Tracy Bennett/TriStar Pictures
When the Game Stands Tall (2014)
“When the Game Stands Tall” centers on the real-life Spartans football team of De La Salle High School in Concord, Calif., under its legendary former coach Bob Ladouceur, here played by Jim Caviezel. It isn’t about how the team achieved its storied 151-game winning streak, however; but rather how it ultimately fumbled that winning streak and then recovered.
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Guardians of the Galaxy (2014)
Risky: It’s a word that’s been used almost relentlessly in relation to Marvel’s new kids on the block — a huge gamble on a part of the Marvel universe that until now was considered niche, unknown to all but the hard-core fans and tricky to translate onto film.
The universe is complex; the factions many and varied; and the characters are more than a little eccentric. It was an accident waiting to happen, but sometimes wonderful things happen in the most unexpected of places.
Let’s cut to the chase — “Guardians of the Galaxy” is a riot. Blistering action, sometimes dizzying especially in 3-D, a smart script and the kind of love-hate relationships and whip-crack dialogue you might find in an episode of “Firefly.”
Continue reading "A Frenemy in Need" »
Frank Masi/20th Century Fox
Let's Be Cops (2014)
The buddy cop subgenre has proven such a bankable formula in Hollywood — yet again by the success of “Ride Along” earlier this year — that some might now consider it a bona fide genre. The trope often combines varying percentages of thriller and comedy to mixed results. Some entries like “Lethal Weapon” skew more toward the thriller, while ones like “White Chicks” obviously yield to the comedy. Casting choices usually give a good indication which way it will turn out: If one of the partners belongs in the K-9 unit, you can be sure of the lowered stakes.
Besides the fact that neither of the main characters is an actual police officer, “Let’s Be Cops” feels unorthodox for defying these formulaic expectations the subgenre has been steadily creating through trial and error since its inception in the 1980s. The film actually has incredibly high stakes, like a much sillier “48 Hrs.” rather than a more thrilling “21 Jump Street.” If it’s any indication, Damon Wayans, Jr. plays the straight man to Jake Johnson’s instigator — complete with a reference to the Glover-Gibson dynamic.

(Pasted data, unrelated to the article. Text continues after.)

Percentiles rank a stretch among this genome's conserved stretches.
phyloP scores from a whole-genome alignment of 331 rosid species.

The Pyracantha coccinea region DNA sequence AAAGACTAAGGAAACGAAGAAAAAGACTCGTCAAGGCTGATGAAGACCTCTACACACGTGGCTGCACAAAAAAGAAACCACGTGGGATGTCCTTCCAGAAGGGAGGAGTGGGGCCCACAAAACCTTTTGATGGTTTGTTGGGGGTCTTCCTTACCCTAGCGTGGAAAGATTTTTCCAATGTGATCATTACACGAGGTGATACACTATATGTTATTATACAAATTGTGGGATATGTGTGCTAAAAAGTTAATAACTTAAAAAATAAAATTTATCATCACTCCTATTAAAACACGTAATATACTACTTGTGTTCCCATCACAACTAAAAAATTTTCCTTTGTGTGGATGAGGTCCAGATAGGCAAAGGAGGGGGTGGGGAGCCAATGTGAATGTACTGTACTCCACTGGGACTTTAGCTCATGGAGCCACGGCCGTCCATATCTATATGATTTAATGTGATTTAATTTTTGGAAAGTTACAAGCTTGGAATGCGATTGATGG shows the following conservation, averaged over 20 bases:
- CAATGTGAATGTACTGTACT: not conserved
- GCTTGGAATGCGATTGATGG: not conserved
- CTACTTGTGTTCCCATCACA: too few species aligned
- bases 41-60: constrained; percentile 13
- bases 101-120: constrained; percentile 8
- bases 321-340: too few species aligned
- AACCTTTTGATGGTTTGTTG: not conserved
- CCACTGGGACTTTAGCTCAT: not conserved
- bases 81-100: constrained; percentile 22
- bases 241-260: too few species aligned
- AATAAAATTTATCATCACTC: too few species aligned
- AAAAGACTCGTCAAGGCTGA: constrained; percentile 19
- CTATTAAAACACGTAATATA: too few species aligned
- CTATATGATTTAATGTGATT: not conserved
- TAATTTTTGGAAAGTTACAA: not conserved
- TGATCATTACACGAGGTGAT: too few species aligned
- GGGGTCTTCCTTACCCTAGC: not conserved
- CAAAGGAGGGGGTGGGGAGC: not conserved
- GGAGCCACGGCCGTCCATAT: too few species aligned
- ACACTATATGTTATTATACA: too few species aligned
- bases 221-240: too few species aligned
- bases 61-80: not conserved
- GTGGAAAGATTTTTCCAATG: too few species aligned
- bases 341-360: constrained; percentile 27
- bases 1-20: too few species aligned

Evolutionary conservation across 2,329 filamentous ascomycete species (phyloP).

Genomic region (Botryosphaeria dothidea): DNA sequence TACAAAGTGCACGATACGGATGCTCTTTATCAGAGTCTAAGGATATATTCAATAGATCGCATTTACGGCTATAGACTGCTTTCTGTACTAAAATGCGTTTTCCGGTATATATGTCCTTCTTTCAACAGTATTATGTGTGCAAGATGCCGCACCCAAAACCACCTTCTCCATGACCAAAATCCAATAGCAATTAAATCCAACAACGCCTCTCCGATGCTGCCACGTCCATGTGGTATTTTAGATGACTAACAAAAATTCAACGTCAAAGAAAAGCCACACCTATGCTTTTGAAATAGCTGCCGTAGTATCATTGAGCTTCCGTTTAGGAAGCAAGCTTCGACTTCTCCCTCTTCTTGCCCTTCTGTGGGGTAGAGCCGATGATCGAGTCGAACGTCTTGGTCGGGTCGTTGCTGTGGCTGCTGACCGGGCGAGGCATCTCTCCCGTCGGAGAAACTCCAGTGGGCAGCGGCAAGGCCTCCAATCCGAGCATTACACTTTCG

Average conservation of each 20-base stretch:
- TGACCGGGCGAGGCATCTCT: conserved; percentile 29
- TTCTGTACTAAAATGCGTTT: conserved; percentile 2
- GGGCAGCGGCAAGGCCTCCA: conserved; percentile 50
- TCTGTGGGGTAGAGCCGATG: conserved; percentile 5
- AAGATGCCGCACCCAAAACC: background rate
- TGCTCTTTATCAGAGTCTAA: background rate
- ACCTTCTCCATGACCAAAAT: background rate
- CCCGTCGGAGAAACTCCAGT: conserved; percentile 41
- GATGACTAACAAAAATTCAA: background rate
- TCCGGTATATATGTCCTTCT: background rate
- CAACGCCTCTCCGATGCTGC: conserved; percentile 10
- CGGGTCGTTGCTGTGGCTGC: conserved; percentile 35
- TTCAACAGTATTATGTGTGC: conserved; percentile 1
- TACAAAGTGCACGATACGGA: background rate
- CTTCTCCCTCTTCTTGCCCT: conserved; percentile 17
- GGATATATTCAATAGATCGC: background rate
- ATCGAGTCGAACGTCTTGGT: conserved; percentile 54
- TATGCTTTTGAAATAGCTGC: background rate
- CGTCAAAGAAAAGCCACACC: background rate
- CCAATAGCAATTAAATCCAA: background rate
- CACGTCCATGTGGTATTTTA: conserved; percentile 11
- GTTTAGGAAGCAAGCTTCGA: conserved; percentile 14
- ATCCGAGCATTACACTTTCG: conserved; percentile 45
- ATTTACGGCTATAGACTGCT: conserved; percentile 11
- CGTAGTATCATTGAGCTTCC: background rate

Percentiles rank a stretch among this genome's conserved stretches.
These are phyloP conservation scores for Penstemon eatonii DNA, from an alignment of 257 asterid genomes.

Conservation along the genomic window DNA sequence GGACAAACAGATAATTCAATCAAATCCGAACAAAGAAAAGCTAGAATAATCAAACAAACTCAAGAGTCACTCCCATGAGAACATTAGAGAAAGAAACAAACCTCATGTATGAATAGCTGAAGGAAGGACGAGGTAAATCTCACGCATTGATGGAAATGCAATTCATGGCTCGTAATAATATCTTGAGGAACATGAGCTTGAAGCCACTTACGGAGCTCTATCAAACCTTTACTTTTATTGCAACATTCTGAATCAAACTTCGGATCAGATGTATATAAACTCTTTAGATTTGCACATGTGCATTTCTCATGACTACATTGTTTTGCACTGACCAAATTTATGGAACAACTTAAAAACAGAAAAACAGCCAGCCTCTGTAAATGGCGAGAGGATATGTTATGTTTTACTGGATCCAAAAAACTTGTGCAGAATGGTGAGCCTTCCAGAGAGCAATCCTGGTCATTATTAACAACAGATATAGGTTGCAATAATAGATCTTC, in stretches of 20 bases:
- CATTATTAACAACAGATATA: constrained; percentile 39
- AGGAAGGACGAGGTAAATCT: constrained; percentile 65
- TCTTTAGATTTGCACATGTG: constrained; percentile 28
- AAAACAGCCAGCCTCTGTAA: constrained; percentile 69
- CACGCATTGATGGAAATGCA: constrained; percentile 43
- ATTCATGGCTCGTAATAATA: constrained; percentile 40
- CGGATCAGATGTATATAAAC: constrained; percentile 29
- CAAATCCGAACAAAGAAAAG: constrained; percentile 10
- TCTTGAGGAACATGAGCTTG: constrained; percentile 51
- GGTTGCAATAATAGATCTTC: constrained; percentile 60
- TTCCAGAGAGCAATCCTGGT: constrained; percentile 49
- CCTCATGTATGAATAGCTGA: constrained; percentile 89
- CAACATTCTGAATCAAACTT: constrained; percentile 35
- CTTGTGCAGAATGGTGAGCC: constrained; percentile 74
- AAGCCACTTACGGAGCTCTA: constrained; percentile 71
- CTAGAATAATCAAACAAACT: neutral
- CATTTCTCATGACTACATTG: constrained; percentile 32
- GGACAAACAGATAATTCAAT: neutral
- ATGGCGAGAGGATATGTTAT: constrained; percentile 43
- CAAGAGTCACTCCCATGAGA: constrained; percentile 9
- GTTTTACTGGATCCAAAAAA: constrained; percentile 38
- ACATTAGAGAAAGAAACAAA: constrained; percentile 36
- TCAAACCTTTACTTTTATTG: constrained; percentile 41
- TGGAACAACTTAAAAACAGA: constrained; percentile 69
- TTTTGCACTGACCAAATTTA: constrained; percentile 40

Continue reading "Knock Off" »
Sarah Manvel/Critic's Notebook
An outsider to the Irish film industry would be surprised at the depth and breadth of work available at the 26th Galway Film Fleadh. Held over five days and six nights every July in the largest city on Ireland’s west coast, the Fleadh (pronounced “flah,” Irish Gaelic for festival) brings together new and old talent in one place to act as a doorway to the global scene. Since its winning short automatically becomes eligible for Oscar consideration, the festival is able to punch considerably above its apparent weight.
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Warner Brothers Pictures
Into the Storm (2014)
“Into the Storm” imagines a tornado outbreak — including an EF-5 on the enhanced Fujita scale — wreaking havoc on fictional Silverton, Okla, in Tornado Alley. A team of storm chasers on a fruitless documentary project (among them Matt Walsh, Sarah Wayne Callies and Arlen Escarpeta) arrives fashionably in a Titus tank, while the vice principal of a local high school (Richard Armitage) attempts to locate a missing son (Jeremy Sumpter) and his classmate (Alycia Debnam-Carey).